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3:58 pm
Thu August 22, 2013

Dooley Appoints Two New Members To St. Louis County Board Of Police Commissioners

Reverend Dr. Freddy J Clark, at podium and businessman David R. Spence are filling the spots created by the resignation of Floyd C. Warmann and Gregory Sansone. St. Louis County Executive Charlie Dooley stands in center.
Credit Erin Williams/St. Louis Public Radio

Updated 4:31 p.m. 8-23-13

St. Louis County Executive Charlie Dooley announced the appointment of Reverend Dr. Freddy J. Clark and businessman David R. Spence to two recently vacated seats on the St. Louis County Board of Police Commissioners.

Clark’s appointment will fill the vacancy left by Floyd Warmann, who chose to resign in July due to a conflict of business interests, and Spence will fill the slot vacated by subcontractor Gregory Sansone.

Both men were pleased to be appointed to their positions.

“We’re both private citizens to raise our hands and do the right thing, to govern the police board, and that is what you’ll get from both of us,” said Spence, who ran for governor in 2012.

Sansone chose to resign due to his contracting company’s involvement in securing work on the new county crime lab. County Executive Dooley maintains that Sansone did nothing wrong.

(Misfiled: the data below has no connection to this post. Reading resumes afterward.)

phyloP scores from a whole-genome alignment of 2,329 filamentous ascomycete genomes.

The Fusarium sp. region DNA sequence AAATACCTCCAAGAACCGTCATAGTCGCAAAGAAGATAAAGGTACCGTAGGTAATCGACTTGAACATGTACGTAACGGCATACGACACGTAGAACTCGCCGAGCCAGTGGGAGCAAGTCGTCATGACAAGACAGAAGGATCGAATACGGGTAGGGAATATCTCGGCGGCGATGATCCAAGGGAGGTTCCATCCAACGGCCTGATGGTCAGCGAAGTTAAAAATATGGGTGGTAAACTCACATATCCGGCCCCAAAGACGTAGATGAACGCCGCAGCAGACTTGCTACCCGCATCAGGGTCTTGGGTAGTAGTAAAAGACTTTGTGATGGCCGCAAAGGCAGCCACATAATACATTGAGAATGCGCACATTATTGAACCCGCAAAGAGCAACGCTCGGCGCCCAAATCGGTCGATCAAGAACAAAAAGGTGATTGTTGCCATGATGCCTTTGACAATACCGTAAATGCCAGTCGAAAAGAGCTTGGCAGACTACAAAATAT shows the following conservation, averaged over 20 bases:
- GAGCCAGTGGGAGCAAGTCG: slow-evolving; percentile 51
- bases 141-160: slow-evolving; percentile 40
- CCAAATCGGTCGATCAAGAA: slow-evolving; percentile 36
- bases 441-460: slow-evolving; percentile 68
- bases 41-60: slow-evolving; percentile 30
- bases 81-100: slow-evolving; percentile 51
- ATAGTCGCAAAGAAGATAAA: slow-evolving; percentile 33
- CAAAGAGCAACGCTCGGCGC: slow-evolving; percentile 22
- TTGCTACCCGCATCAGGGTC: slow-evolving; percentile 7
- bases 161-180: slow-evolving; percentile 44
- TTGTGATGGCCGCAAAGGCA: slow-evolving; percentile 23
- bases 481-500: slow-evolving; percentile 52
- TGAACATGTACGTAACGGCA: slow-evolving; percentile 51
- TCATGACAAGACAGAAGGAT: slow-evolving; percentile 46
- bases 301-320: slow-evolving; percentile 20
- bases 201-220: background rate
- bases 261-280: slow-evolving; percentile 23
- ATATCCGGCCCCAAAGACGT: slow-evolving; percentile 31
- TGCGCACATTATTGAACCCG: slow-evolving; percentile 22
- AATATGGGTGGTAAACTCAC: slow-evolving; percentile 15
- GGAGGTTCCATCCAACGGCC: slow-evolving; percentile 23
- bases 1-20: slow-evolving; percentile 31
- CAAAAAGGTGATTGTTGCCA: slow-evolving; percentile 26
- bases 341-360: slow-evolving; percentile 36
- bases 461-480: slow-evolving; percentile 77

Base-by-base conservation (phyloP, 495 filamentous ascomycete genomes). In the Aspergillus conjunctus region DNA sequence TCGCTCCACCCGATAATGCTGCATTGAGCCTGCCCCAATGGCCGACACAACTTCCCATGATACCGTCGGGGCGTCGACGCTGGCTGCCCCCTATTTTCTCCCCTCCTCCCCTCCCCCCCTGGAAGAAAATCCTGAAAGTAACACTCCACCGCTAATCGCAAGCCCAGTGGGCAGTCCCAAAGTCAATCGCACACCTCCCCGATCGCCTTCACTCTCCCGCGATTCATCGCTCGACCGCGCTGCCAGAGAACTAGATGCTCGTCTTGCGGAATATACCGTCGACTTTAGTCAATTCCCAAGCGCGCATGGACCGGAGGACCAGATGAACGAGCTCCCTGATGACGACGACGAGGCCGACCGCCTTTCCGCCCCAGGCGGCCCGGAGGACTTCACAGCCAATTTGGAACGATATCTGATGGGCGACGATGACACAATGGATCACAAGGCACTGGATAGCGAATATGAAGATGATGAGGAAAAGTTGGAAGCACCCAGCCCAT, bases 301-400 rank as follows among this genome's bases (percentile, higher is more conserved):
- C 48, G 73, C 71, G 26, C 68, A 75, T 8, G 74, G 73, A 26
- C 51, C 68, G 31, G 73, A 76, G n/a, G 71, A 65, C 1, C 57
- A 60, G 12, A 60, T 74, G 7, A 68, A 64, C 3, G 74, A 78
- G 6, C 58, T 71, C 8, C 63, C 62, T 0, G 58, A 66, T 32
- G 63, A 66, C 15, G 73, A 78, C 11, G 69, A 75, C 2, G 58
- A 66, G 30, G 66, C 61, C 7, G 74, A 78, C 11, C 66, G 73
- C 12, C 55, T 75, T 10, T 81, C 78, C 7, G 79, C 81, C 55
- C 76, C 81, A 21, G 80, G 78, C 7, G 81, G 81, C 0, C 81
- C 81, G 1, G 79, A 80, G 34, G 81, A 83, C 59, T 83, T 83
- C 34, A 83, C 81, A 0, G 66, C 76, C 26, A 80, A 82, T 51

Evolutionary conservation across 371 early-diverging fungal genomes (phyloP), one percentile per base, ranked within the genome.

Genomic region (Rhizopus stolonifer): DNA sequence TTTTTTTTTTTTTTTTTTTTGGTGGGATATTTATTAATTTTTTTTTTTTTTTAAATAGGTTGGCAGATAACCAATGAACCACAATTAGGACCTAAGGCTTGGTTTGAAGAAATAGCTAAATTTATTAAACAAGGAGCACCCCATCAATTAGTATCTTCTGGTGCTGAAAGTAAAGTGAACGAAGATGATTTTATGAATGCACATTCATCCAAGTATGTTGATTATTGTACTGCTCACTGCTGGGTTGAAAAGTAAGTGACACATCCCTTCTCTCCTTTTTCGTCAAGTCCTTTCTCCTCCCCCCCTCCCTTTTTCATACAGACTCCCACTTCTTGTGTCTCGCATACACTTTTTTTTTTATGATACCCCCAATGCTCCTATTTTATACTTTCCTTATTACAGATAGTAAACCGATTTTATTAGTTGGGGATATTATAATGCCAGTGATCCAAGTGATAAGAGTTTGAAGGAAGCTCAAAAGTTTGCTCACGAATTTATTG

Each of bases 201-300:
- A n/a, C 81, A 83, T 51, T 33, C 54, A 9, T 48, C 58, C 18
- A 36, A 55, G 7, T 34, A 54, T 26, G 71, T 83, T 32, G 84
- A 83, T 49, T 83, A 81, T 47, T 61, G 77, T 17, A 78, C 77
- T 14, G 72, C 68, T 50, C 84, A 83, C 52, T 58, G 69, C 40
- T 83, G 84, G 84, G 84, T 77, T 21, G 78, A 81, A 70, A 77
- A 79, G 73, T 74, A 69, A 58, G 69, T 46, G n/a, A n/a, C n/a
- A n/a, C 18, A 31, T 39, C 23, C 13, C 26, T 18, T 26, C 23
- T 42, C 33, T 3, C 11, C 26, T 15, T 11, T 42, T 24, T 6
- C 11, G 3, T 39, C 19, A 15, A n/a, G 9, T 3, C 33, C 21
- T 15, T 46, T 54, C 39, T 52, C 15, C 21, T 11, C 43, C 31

“He says he’s stepping down, and we immediately moved forward to get a replacement," says Dooley. "From our point of view there was no conflict.” 

In a written statement, Sansone maintains that his bid saved the county over $200,000 but chose to resign due to new laws that will treat general and subcontractors the same.

After they fill the time left on the original terms, Dooley stated that he is planning to appoint both men for full three-year terms.

On Friday, the St. Louis County Police Association, the union for the County's police officers, issued a statement expressing suspicion regarding the timing of the appointments in relation to the crime lab investigation.

"The whole process needs to be looked at," said Gabe Crocker, president of the SLCPA. "Police board members have access to confidential and sensitive police information, yet, they currently do not undergo a background check or any type of vetting process about their current or past business and personal dealings."

“I don’t’ think I need to remind anyone that there is an active federal investigation/grand jury concerning a former board member and other government officials” Crocker said.“Why the rush?”

Crocker also said the appointment process as a whole does not vet police board candidates properly.